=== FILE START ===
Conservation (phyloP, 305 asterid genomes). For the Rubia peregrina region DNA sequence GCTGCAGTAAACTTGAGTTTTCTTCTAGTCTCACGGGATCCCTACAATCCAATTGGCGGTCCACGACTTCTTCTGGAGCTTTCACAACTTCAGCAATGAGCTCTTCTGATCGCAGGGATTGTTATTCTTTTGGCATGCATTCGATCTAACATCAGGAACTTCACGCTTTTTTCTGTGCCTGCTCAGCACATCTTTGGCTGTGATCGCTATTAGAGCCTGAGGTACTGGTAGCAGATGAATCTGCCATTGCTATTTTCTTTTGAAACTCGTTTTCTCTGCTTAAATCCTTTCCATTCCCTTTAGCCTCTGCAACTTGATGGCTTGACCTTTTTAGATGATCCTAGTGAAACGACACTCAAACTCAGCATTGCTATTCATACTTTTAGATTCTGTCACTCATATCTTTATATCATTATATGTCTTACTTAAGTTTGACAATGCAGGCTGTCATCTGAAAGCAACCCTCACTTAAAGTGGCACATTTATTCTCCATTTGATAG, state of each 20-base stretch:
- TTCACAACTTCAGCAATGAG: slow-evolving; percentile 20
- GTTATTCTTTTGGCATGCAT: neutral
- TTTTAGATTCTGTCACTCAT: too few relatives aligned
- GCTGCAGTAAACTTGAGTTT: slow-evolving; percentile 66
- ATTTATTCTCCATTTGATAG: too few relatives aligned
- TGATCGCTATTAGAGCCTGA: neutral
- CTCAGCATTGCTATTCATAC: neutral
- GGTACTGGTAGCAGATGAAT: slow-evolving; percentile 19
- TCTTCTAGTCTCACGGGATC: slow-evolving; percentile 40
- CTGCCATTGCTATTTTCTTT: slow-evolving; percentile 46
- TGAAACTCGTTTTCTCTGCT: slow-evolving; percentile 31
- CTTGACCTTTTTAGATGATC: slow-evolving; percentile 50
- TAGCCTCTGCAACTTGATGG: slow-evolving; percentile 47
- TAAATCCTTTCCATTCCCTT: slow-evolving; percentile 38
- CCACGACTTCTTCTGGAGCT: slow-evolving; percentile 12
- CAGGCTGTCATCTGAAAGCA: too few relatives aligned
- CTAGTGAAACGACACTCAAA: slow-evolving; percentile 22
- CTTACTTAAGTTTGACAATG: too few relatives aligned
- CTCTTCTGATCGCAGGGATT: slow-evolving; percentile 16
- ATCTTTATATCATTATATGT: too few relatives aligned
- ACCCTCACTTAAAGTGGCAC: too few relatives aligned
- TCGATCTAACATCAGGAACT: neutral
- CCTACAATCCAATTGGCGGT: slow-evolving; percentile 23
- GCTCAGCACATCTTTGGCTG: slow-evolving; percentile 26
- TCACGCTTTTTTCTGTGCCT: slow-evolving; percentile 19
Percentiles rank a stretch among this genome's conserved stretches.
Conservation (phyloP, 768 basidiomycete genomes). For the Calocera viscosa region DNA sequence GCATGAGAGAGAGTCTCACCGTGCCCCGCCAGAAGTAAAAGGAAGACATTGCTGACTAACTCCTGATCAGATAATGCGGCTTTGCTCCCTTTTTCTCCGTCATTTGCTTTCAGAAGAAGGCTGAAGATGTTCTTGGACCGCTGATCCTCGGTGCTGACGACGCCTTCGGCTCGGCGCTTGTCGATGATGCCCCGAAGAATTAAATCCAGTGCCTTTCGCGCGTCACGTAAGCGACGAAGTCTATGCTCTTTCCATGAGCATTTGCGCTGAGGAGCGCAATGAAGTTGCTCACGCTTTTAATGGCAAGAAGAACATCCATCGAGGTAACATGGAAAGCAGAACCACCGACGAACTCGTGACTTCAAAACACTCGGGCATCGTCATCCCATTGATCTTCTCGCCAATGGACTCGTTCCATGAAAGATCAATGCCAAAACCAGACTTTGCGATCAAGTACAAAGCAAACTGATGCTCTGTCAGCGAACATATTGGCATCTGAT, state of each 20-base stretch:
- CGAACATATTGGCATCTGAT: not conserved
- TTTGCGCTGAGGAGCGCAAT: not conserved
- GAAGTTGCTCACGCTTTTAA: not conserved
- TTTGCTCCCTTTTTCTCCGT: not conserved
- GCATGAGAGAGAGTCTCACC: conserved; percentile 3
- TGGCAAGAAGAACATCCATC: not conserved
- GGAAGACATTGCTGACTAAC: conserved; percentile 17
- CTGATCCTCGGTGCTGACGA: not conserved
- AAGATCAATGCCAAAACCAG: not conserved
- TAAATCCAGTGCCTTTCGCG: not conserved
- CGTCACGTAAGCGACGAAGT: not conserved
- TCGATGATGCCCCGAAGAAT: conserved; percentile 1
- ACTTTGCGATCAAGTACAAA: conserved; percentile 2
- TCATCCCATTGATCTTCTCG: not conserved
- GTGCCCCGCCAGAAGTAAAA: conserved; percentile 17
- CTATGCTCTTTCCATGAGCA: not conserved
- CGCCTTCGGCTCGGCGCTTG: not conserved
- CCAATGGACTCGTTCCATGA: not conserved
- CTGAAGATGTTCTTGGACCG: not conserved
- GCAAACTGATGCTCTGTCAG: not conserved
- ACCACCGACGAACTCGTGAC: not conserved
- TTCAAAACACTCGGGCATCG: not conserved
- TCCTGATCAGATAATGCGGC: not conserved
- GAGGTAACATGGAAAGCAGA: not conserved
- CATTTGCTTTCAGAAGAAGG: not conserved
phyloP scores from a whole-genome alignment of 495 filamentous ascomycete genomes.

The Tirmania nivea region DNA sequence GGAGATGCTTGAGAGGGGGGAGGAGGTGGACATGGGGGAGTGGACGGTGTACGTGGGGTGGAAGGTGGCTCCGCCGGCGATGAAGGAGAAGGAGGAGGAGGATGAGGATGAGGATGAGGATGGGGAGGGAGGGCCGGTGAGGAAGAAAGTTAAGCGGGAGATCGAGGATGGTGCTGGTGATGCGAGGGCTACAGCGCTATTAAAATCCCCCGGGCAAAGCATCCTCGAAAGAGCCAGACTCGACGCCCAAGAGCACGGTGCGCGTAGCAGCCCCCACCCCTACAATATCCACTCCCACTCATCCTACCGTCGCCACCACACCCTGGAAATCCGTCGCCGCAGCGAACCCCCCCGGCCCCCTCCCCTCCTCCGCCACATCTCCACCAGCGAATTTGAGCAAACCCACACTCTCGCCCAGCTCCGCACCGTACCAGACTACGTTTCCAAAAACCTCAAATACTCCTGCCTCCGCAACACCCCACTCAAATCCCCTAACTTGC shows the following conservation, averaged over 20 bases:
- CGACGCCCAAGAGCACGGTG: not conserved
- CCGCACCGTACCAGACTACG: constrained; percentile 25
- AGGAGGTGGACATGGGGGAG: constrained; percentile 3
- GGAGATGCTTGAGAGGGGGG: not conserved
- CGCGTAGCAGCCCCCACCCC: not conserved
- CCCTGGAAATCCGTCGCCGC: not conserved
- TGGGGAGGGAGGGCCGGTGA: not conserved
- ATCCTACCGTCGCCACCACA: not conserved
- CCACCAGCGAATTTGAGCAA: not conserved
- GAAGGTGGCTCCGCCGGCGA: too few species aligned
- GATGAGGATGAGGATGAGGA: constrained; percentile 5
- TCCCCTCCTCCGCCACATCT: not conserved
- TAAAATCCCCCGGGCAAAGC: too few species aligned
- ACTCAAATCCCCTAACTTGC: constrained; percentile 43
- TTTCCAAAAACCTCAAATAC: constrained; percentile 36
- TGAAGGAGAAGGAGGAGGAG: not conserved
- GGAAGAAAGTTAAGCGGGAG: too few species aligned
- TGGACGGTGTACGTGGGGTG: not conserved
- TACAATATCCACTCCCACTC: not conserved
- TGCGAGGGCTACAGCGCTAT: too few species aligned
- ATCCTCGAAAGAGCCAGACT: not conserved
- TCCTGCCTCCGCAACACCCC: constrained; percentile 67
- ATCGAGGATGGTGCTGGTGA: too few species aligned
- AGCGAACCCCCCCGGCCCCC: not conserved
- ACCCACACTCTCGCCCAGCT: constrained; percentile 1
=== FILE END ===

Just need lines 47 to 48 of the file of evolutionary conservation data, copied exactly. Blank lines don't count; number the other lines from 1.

- CTGAAGATGTTCTTGGACCG: not conserved
- GCAAACTGATGCTCTGTCAG: not conserved